Molecular profiling comparison of breast cancer subtypes in young women and older women
Antoinette R. Tan, Rebecca Feldman, James T. Symanowski, Qing Zhang, Julie G. Fisher, Lejla Hadzikadic-Gusic, Richard L. White Jr., Edward S. Kim
Young women with breast cancer (YWBC; ≤40 years) have a more aggressive clinical course and younger age of diagnosis is associated with a poorer prognosis.
The genomic landscape of YWBC remains largely unknown with the exception of predisposing germline mutations in BRCA1/2 (11-23% of YWBC).
We assessed molecular profiling data to explore patterns of biomarkers that may provide insight into the aggressive biology observed in younger patients.
We explored molecular features in tumor subtypes of YWBC and older women with breast cancer (OWBC; ≥65 years).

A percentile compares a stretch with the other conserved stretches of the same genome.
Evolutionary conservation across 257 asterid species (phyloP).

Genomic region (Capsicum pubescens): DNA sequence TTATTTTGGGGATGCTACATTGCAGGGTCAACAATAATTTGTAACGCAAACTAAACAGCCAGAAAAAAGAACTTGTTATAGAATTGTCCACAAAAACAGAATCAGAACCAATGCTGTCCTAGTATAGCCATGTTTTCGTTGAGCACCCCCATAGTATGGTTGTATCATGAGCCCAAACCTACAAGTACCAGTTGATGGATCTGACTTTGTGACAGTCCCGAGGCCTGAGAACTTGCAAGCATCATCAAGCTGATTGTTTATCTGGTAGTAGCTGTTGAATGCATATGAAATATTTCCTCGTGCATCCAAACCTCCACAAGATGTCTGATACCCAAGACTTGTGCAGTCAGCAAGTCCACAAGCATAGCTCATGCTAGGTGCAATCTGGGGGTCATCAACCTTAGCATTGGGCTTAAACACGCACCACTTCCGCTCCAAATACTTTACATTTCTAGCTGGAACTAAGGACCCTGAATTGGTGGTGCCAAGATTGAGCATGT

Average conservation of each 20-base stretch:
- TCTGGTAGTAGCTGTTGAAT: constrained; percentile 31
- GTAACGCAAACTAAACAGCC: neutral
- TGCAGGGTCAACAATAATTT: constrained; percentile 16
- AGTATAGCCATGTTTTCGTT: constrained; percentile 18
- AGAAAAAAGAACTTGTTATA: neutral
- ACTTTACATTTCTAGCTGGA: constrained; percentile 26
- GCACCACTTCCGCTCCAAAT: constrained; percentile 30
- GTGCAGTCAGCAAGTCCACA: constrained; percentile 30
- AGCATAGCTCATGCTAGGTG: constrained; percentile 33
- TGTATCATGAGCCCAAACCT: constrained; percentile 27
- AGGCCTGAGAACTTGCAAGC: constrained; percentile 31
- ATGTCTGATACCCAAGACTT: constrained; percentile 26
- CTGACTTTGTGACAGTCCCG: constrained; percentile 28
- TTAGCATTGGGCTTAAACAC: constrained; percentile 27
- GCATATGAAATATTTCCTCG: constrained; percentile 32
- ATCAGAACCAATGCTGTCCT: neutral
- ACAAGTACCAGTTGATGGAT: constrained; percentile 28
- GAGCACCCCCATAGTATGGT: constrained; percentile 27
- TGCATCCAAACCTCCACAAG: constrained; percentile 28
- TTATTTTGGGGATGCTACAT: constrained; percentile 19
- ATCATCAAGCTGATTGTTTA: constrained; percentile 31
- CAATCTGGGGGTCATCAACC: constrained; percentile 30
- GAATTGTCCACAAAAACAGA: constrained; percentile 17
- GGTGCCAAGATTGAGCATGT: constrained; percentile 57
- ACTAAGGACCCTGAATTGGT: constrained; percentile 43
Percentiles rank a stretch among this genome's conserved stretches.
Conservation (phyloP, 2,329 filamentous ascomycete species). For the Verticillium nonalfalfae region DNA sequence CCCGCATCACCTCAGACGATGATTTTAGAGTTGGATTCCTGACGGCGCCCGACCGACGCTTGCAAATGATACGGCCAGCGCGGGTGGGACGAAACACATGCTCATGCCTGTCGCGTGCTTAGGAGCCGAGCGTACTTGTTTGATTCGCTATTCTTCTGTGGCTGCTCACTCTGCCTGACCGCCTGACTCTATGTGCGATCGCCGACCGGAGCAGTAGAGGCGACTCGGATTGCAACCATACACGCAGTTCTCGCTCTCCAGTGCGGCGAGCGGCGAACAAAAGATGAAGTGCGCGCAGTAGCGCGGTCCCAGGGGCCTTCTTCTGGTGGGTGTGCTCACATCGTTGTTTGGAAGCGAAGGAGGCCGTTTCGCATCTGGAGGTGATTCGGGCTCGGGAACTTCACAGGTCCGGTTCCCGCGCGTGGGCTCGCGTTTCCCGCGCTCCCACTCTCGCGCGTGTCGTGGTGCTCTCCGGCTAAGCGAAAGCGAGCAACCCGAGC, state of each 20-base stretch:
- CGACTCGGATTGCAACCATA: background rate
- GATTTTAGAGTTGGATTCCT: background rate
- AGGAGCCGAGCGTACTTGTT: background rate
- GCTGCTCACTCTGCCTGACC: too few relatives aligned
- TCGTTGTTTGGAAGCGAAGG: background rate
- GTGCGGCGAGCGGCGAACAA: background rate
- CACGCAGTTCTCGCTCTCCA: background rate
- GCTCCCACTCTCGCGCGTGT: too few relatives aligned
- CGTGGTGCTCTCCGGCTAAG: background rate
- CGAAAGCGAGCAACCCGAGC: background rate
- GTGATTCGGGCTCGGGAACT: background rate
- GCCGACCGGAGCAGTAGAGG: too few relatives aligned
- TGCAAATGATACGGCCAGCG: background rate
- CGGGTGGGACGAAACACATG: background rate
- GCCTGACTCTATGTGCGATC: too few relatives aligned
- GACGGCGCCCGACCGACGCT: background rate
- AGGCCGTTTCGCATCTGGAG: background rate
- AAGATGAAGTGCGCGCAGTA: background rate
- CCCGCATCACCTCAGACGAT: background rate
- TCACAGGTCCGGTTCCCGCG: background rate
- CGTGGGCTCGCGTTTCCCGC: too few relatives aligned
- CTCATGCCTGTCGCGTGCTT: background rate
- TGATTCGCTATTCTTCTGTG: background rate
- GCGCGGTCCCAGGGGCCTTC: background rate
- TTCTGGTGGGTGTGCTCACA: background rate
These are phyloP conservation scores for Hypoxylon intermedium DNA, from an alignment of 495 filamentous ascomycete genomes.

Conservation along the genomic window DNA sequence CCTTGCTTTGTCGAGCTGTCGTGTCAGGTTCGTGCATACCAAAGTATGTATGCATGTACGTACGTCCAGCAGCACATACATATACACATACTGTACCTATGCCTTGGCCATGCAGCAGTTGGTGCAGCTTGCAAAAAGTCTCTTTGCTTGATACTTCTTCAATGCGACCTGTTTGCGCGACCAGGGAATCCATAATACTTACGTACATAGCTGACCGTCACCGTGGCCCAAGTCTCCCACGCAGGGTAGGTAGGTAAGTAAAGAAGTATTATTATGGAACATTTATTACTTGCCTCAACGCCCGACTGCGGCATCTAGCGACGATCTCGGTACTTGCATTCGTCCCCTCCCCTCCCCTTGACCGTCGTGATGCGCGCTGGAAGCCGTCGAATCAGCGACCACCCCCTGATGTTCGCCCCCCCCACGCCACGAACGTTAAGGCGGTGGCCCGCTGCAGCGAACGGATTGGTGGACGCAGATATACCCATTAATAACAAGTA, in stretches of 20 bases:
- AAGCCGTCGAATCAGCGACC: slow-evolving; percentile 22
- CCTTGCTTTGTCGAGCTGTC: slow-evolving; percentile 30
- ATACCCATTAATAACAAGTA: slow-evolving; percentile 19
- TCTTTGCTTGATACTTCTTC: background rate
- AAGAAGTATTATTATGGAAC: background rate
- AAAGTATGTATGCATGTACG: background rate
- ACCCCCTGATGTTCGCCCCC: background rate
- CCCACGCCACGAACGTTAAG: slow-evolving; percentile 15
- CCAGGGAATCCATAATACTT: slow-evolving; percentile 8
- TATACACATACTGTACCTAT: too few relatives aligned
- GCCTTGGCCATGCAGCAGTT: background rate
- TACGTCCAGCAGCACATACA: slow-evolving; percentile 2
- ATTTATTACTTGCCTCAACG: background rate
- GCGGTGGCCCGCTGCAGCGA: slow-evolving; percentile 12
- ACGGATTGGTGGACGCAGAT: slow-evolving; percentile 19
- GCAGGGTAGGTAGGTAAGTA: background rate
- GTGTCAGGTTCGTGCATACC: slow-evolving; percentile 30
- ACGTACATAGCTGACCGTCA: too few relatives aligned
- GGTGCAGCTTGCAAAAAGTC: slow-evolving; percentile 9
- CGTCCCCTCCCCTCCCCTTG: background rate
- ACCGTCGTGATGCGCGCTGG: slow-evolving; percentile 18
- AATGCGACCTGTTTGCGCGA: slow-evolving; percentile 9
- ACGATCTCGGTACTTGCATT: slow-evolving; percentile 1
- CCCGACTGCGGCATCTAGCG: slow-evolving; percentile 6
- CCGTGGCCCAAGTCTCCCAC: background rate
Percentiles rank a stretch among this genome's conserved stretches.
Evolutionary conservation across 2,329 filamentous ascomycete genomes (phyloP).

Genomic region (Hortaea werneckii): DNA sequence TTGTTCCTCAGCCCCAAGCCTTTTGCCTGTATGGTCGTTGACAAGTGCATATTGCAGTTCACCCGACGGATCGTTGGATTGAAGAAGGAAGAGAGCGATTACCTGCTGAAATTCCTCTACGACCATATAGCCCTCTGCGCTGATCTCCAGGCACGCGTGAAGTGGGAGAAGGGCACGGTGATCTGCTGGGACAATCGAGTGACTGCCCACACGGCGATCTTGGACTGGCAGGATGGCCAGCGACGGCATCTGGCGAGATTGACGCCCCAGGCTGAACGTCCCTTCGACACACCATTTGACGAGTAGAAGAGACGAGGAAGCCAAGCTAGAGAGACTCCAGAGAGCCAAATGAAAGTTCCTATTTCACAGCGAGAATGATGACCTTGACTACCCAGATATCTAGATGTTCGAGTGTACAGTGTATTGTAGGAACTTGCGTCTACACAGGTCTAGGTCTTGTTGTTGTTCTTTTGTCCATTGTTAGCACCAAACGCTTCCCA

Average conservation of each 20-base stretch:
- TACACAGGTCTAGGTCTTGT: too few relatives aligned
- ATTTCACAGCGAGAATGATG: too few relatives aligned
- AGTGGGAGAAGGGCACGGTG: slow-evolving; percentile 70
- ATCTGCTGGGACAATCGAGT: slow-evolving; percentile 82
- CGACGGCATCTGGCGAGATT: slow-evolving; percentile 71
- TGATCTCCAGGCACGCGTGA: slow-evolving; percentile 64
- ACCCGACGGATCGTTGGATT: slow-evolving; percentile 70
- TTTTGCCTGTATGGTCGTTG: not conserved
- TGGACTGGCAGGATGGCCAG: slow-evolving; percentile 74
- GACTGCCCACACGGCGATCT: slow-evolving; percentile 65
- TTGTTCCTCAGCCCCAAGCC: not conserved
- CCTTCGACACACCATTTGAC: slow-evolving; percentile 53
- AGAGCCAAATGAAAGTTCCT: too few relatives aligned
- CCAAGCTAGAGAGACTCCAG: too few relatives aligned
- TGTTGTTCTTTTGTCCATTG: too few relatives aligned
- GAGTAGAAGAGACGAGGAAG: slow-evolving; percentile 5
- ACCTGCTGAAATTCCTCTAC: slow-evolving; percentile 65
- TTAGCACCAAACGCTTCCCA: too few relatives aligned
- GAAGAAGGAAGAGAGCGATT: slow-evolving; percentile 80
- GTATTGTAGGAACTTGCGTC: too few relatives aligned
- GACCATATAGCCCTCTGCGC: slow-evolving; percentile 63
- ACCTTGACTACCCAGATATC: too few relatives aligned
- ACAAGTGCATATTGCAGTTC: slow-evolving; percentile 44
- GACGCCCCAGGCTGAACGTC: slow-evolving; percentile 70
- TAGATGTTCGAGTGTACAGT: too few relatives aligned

Somatic genomic profiles of 1879 breast tumors collected from 2013-2017 were assessed retrospectively and included in a de-identified data analysis if ER, PR and HER2 (immunohistochemistry [IHC] and/or in situ hybridization [ISH]) were available.
Testing included IHC, ISH and massively parallel sequencing assays (next generation sequencing [NGS]) at a CLIA-certified laboratory (Caris Life Sciences, Phoenix, AZ).
Pearson’s chi-square and regression analysis were utilized for comparisons and significance defined as p < 0.05.
There are distinct differences in the biology between young and older women with breast cancer.
These molecular changes may contribute to increased understanding of breast cancer tumor biology and refinement of treatment strategies in younger and older women with breast cancer.